• AMMC-Int-1 neurons demonstrate spontaneous spiking without sensory input.Fig. 6 During exposure to a vibratory stimulus, the spike rate slows slightly. After the stimulus is removed, the spike rate increases to a higher rate than that of the spontaneous spiking, but eventually returns to the basal rate. However, it should be noted that olfactory stimuli and other modulating factors can drastically alter the response properties of AMMC-Int-1 neurons.
  • AMMC-Int-2 neurons have somas located in the dorsal lobe. Their dendrites split into three main branches called x, y, and z. Branch y is the axon while branches x and z are dendritic. It sends a long process to the lateral protocerebrum (LP) and makes synapses. The x arborization represents the densest of the three branches and is located in the AMMC. Branch z passes through the dorsal lobe and into the lateral superior posterior slope (lateral SPS). Fig. 7
  • AMMC-Int-2 neurons respond to relatively high vibratory amplitudes, especially those which cause 30 μm (or greater) shifts in antennal position. Their sensitivity reaches a maximum at 265 Hz (a frequency that occurs during the waggle dance), though they also respond to other frequencies.

The SPS

  • The SPS contains an interneuron known as SPS-D-1 which projects to the ipsilateral and contralateral SPS.
  • SPS-D-1 does not respond to 265 Hz alone. However, it responds to long-lasting 265 Hz vibratory stimulation with simultaneous olfactory stimulation at the contralateral antenna.

Gustation

Gustatory sensilla

  • Gustatory receptor cells are found in sensilla, structures which resemble hairs or pegs. Sensilla are located on the glossa, antennae, labial palps, and several other parts of the bee’s body. Fig. 8
  • Each sensillum contains 3-5 gustatory receptor neurons that send dendrites up the shaft towards a pore at the sensillum’s tip. The somas of the receptor cells (along with a mechanoreceptor cell) are encapsulated by auxiliary cells and bathed in a receptor hemolymph. The gustatory receptor neurons likely use GPCRs to detect various food molecules while the mechanoreceptor facilitates evaluation of the food’s position and density.
  • Antennal sensilla respond in a dose-dependent and highly sensitive manner to sucrose solutions. In addition, antennal sensilla respond to aqueous NaCl. As the antennal sensilla do not respond to very low concentrations of KCl, they probably do not contain a receptor that responds to water alone (unlike in many other insects). Sensilla on the mouthparts respond to aqueous sucrose, glucose, fructose, LiCl, KCl, and NaCl. They do not respond to CaCl2 or MgCl2. Foreleg sensilla respond to sucrose as well as very low concentrations of KCl, suggesting that these sensilla may contain a receptor that responds to water alone (unlike the bee’s other sensilla).

Honeybee central gustatory processing

  • Honeybee central gustatory processing takes place primarily in their subesophageal ganglion (SEG). Axons of gustatory neurons and the mechanosensory neurons found in the sensilla project to the SEG’s mandibular, maxillary, and labial neuromeres via the mandibular, maxillary, and labial nerves respectively.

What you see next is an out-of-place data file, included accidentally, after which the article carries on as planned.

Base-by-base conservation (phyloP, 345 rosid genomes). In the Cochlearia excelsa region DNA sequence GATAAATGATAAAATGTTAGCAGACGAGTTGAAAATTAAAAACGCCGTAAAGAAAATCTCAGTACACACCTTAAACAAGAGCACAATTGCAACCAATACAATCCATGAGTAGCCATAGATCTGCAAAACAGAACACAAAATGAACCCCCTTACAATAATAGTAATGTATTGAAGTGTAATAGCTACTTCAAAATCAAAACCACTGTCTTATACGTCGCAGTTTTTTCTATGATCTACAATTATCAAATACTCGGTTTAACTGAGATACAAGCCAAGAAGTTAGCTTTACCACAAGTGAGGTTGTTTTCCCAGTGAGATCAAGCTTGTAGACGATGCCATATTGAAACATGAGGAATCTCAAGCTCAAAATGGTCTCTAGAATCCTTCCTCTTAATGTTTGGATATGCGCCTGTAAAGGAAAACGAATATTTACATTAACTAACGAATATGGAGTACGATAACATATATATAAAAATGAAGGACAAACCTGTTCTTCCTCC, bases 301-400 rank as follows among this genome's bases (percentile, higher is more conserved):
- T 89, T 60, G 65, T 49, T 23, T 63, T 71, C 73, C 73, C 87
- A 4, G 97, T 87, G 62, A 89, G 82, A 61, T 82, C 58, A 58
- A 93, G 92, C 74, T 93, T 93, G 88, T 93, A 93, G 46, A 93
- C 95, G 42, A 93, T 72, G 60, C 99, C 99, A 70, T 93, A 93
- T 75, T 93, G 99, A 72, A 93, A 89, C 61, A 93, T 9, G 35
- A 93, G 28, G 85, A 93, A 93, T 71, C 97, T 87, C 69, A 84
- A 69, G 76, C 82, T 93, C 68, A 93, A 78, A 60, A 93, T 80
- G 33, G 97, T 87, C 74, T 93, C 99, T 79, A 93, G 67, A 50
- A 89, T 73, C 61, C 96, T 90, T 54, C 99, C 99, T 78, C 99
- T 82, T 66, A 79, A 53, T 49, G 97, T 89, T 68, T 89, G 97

• As mentioned, the SEG contains the VUMmx1 neuron, which facilitates pairing of olfactory and gustatory stimuli for reward learning. Other VUM neurons have been identified in the SEG, but their function remains unclear.
  • Beyond the SEG, other neurons might be involved in the honeybee’s gustatory processing. In the mushroom bodies, the PE1 neuron exhibits increased spiking in response to sucrose gustation. However, PE1 also responds to mechanical and olfactory inputs. Also located in the mushroom bodies are cells dubbed as “feedback neurons” which respond to odors and sucrose as well. In these cases, multisensory integration likely occurs.

With the exception of image created for the section “projections from Johnston’s organ,” images were modified from: (Steijven, Spaethe, Steffan-Dewenter, & Härtel, 2017), (R. Menzel, 2012), (Kiya & Kubo, 2011),  and (Galizia, Eisenhardt, & Giurfa, 2011).

References

Dyer, A. G., Paulk, A. C., & Reser, D. H. (2011). Colour processing in complex environments: insights from the visual system of bees. Proceedings of the Royal Society B: Biological Sciences, 278(1707), 952 LP-959. Retrieved from http://rspb.royalsocietypublishing.org/content/278/1707/952.abstract

Galizia, C. G., Eisenhardt, D., & Giurfa, M. (2011). Honeybee Neurobiology and Behavior: A Tribute to Randolf Menzel. Springer Netherlands.

Heisenberg, M. (2003). Mushroom body memoir: from maps to models. Nature Reviews Neuroscience, 4, 266. Retrieved from https://doi.org/10.1038/nrn1074

Hung, Y.-S., & Ibbotson, M. (2014). Ocellar structure and neural innervation in the honeybee. Frontiers in Neuroanatomy. Retrieved from https://www.frontiersin.org/article/10.3389/fnana.2014.00006

Kiya, T., & Kubo, T. (2011). Dance Type and Flight Parameters Are Associated with Different Mushroom Body Neural Activities in Worker Honeybee Brains. PLOS ONE, 6(4), e19301. Retrieved from https://doi.org/10.1371/journal.pone.0019301

Menzel, R. (2012). The honeybee as a model for understanding the basis of cognition. Nature Reviews Neuroscience, 13, 758. Retrieved from http://dx.doi.org/10.1038/nrn3357

Mota, T., Yamagata, N., Giurfa, M., Gronenberg, W., & Sandoz, J.-C. (2011). Neural Organization and Visual Processing in the Anterior Optic Tubercle of the Honeybee Brain. The Journal of Neuroscience, 31(32), 11443 LP-11456. Retrieved from http://www.jneurosci.org/content/31/32/11443.abstract

Sandoz, J.-C. (2013). Chapter 30 – Neural Correlates of Olfactory Learning in the Primary Olfactory Center of the Honeybee Brain: The Antennal Lobe. In R. Menzel & P. R. B. T.-H. of B. N. Benjamin (Eds.), Invertebrate Learning and Memory (Vol. 22, pp. 416–432). Elsevier. https://doi.org/https://doi.org/10.1016/B978-0-12-415823-8.00030-7

Steijven, K., Spaethe, J., Steffan-Dewenter, I., & Härtel, S. (2017). Learning performance and brain structure of artificially-reared honey bees fed with different quantities of food. PeerJ, 5, e3858. https://doi.org/10.7717/peerj.3858